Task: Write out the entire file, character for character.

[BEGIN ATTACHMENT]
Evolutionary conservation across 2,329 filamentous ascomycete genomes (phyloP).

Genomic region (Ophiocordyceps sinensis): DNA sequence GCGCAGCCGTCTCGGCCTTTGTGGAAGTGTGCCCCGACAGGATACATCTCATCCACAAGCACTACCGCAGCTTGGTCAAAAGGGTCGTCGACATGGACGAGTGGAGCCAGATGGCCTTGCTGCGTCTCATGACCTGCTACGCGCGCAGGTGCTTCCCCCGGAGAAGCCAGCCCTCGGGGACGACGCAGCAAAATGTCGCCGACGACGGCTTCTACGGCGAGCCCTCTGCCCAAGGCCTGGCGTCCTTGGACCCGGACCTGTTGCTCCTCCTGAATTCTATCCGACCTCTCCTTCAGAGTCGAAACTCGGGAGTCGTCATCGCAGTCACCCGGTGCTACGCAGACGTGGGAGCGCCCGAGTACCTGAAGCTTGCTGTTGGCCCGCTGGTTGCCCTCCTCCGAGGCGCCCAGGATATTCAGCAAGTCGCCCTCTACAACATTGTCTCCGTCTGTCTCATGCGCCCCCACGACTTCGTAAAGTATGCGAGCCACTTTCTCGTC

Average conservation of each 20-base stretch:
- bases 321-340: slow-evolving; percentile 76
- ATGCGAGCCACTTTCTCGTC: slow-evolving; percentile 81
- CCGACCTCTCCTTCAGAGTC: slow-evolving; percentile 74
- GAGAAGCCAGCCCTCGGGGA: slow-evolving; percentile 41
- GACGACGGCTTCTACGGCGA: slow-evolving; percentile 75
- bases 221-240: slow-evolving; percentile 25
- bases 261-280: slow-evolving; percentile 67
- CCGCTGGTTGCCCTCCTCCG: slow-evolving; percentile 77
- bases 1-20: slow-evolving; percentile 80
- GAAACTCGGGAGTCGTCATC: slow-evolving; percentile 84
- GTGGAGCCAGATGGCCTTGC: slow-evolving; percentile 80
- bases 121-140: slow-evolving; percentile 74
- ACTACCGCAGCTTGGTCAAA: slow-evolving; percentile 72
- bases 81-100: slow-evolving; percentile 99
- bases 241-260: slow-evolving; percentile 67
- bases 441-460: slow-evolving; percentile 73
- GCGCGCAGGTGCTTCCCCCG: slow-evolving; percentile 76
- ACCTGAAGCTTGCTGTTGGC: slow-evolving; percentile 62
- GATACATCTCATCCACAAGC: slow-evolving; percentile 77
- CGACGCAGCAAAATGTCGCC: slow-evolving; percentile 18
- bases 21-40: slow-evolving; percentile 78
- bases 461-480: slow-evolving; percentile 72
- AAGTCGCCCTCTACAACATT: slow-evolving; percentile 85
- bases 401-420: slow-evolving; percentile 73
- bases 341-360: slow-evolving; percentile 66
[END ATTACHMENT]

Evolutionary conservation across 2,329 filamentous ascomycete genomes (phyloP).

Genomic region (Ophiocordyceps sinensis): DNA sequence GCGCAGCCGTCTCGGCCTTTGTGGAAGTGTGCCCCGACAGGATACATCTCATCCACAAGCACTACCGCAGCTTGGTCAAAAGGGTCGTCGACATGGACGAGTGGAGCCAGATGGCCTTGCTGCGTCTCATGACCTGCTACGCGCGCAGGTGCTTCCCCCGGAGAAGCCAGCCCTCGGGGACGACGCAGCAAAATGTCGCCGACGACGGCTTCTACGGCGAGCCCTCTGCCCAAGGCCTGGCGTCCTTGGACCCGGACCTGTTGCTCCTCCTGAATTCTATCCGACCTCTCCTTCAGAGTCGAAACTCGGGAGTCGTCATCGCAGTCACCCGGTGCTACGCAGACGTGGGAGCGCCCGAGTACCTGAAGCTTGCTGTTGGCCCGCTGGTTGCCCTCCTCCGAGGCGCCCAGGATATTCAGCAAGTCGCCCTCTACAACATTGTCTCCGTCTGTCTCATGCGCCCCCACGACTTCGTAAAGTATGCGAGCCACTTTCTCGTC

Average conservation of each 20-base stretch:
- bases 321-340: slow-evolving; percentile 76
- ATGCGAGCCACTTTCTCGTC: slow-evolving; percentile 81
- CCGACCTCTCCTTCAGAGTC: slow-evolving; percentile 74
- GAGAAGCCAGCCCTCGGGGA: slow-evolving; percentile 41
- GACGACGGCTTCTACGGCGA: slow-evolving; percentile 75
- bases 221-240: slow-evolving; percentile 25
- bases 261-280: slow-evolving; percentile 67
- CCGCTGGTTGCCCTCCTCCG: slow-evolving; percentile 77
- bases 1-20: slow-evolving; percentile 80
- GAAACTCGGGAGTCGTCATC: slow-evolving; percentile 84
- GTGGAGCCAGATGGCCTTGC: slow-evolving; percentile 80
- bases 121-140: slow-evolving; percentile 74
- ACTACCGCAGCTTGGTCAAA: slow-evolving; percentile 72
- bases 81-100: slow-evolving; percentile 99
- bases 241-260: slow-evolving; percentile 67
- bases 441-460: slow-evolving; percentile 73
- GCGCGCAGGTGCTTCCCCCG: slow-evolving; percentile 76
- ACCTGAAGCTTGCTGTTGGC: slow-evolving; percentile 62
- GATACATCTCATCCACAAGC: slow-evolving; percentile 77
- CGACGCAGCAAAATGTCGCC: slow-evolving; percentile 18
- bases 21-40: slow-evolving; percentile 78
- bases 461-480: slow-evolving; percentile 72
- AAGTCGCCCTCTACAACATT: slow-evolving; percentile 85
- bases 401-420: slow-evolving; percentile 73
- bases 341-360: slow-evolving; percentile 66